A 58-year-old American recently became the second person to receive a heart transplant from a genetically modified pig.

Like the first one worldwide (in January 2022), the transplant took place at the University of Maryland Medical Center in the United States. The first patient to receive such a transplant, David Bennett, died two months after the operation.

More than 100,000 Americans are on the waiting list for organ transplants. The shortage of organ donors has led scientists to investigate xenotransplantation, that is, the use of animal organs for transplantation into humans.

The second pig-to-human heart transplant took place on Wednesday, September 20. Lawrence Fawcett, a Navy veteran, was given no hope of survival after being diagnosed with end-stage heart failure and deemed “unsuitable” for a human heart transplant. As such, the solution represented the “only option” it had, according to the relevant press release.

“At least now I’m hoping for something, I have a chance,” Fawcett, 58, said before the operation.

“We have no expectations other than to spend more time together…” said his wife, “… sitting on the veranda and drinking our coffee together.”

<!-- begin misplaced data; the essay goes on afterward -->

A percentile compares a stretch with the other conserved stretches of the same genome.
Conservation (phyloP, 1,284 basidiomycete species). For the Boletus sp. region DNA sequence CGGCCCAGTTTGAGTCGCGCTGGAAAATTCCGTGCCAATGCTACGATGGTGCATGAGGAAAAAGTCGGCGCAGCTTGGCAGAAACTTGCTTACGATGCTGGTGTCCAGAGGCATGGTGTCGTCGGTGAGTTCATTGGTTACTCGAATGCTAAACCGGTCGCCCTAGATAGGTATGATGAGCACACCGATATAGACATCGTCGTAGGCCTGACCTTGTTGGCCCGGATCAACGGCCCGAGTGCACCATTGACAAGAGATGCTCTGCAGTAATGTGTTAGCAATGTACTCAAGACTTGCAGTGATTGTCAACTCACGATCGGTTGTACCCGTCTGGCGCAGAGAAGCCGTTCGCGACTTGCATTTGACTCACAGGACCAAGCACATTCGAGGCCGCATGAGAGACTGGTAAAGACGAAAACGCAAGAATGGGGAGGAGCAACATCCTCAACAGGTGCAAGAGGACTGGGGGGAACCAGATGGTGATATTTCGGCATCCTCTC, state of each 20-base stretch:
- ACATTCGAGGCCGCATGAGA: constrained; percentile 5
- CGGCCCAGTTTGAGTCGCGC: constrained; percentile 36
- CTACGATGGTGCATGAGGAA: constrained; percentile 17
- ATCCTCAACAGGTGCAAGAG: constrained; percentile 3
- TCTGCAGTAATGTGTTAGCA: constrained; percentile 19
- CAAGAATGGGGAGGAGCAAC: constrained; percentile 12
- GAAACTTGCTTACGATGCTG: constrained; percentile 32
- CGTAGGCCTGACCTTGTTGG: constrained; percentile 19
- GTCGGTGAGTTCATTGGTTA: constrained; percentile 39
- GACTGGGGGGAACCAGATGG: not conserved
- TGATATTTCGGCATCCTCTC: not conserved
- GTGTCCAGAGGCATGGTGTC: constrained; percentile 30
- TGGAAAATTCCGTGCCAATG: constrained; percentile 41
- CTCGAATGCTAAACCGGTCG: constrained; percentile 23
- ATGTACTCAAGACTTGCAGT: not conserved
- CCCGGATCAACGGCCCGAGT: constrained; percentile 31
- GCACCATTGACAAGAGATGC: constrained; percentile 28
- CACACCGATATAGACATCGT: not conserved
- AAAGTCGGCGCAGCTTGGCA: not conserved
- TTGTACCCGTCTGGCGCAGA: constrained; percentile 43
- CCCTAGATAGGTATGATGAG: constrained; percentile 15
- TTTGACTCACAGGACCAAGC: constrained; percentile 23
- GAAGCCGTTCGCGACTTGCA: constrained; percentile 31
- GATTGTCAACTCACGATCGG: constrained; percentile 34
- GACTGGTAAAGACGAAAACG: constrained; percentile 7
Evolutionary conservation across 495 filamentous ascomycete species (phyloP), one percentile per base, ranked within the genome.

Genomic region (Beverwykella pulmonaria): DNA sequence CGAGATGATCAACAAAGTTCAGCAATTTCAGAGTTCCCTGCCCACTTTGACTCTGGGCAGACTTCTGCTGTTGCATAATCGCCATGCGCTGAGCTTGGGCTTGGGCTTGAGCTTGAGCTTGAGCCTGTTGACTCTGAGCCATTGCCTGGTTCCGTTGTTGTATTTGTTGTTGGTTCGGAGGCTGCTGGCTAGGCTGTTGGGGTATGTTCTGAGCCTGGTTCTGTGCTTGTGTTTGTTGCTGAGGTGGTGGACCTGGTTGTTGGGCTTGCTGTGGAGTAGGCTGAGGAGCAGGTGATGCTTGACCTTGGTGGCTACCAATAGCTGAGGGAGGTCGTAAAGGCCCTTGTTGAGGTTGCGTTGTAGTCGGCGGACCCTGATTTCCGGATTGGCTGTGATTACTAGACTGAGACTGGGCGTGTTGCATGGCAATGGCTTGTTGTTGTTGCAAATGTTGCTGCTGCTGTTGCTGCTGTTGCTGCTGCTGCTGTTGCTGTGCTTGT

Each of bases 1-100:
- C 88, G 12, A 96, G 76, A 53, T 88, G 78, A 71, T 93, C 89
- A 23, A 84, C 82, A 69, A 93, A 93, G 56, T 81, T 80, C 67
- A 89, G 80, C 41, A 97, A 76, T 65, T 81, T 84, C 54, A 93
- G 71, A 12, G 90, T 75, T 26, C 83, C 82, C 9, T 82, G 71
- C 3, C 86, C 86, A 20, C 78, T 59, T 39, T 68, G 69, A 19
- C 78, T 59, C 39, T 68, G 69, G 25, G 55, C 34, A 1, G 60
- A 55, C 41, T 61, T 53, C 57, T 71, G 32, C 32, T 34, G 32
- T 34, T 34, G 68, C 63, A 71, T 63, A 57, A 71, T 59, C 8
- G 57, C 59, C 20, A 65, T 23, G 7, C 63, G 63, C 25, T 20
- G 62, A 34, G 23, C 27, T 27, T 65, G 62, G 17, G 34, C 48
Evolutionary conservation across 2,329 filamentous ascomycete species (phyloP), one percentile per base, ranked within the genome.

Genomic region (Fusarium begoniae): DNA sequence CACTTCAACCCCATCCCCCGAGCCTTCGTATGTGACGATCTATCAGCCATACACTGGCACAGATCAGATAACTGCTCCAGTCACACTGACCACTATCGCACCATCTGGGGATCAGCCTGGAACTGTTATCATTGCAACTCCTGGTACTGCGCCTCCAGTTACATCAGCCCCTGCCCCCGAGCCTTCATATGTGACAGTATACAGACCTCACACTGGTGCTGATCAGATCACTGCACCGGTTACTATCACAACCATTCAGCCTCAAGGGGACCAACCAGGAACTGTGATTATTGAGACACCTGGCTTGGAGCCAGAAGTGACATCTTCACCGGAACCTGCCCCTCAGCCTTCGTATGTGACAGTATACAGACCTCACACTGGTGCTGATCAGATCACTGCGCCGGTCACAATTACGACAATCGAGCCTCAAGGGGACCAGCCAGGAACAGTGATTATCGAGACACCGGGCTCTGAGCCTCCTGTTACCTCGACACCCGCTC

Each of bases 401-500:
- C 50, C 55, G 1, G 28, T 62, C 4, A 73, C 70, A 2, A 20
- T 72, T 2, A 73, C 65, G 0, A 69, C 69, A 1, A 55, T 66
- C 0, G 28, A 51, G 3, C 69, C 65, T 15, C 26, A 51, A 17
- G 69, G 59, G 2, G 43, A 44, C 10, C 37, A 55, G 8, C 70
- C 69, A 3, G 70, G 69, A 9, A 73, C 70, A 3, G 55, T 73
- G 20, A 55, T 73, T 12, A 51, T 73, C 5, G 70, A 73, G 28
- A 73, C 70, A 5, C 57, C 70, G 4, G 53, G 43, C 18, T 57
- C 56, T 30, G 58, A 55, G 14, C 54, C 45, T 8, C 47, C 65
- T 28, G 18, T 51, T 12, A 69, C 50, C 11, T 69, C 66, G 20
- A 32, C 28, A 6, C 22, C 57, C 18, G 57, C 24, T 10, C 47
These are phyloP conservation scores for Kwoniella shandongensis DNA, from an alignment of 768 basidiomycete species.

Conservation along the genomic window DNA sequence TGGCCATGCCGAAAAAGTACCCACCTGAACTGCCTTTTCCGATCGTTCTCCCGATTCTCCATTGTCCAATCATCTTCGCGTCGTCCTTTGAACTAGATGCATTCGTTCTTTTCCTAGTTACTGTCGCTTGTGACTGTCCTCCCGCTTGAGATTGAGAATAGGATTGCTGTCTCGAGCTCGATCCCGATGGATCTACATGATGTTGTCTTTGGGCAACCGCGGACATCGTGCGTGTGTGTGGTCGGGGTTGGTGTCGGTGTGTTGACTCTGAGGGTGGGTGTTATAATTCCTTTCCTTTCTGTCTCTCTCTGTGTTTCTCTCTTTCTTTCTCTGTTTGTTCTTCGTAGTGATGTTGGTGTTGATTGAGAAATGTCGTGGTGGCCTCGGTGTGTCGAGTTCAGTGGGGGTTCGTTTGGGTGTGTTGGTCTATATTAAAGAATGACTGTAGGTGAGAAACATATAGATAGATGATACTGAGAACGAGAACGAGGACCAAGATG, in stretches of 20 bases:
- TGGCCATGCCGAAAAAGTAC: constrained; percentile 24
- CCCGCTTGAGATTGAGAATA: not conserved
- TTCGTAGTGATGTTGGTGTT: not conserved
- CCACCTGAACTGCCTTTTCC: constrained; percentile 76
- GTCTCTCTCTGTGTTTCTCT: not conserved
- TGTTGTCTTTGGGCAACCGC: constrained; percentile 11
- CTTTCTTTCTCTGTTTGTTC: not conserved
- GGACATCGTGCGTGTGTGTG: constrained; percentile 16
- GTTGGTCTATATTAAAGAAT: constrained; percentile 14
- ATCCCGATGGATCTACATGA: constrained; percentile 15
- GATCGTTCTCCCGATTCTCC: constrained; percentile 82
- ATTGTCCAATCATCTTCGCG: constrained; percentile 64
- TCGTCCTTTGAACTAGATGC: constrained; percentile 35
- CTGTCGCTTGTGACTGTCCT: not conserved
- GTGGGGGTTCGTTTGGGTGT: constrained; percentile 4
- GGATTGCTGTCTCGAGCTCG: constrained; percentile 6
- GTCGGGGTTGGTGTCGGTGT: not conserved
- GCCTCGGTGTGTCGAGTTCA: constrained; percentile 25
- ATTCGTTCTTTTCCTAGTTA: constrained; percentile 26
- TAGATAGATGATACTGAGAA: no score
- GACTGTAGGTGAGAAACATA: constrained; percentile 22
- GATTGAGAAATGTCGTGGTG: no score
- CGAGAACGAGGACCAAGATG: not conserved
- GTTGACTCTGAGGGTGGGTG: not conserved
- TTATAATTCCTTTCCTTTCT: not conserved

Lawrence Fawcett is now breathing without mechanical support and the new heart is working well, according to treating doctors. He is receiving immunosuppressants and “a new antibody treatment” to keep his body from rejecting the transplant.

This is, after all, the reason why the transplant comes from a genetically modified pig, to limit the risk of rejection.

Recently, kidney transplants from genetically modified pigs have been performed in brain-dead patients. On September 16, the Transplant Institute at the Langone Medical Center in New York announced that 32 days after transplanting a kidney from a genetically modified pig into a brain-dead patient, the transplant was still functioning without problems, underscoring how the previous record was broken.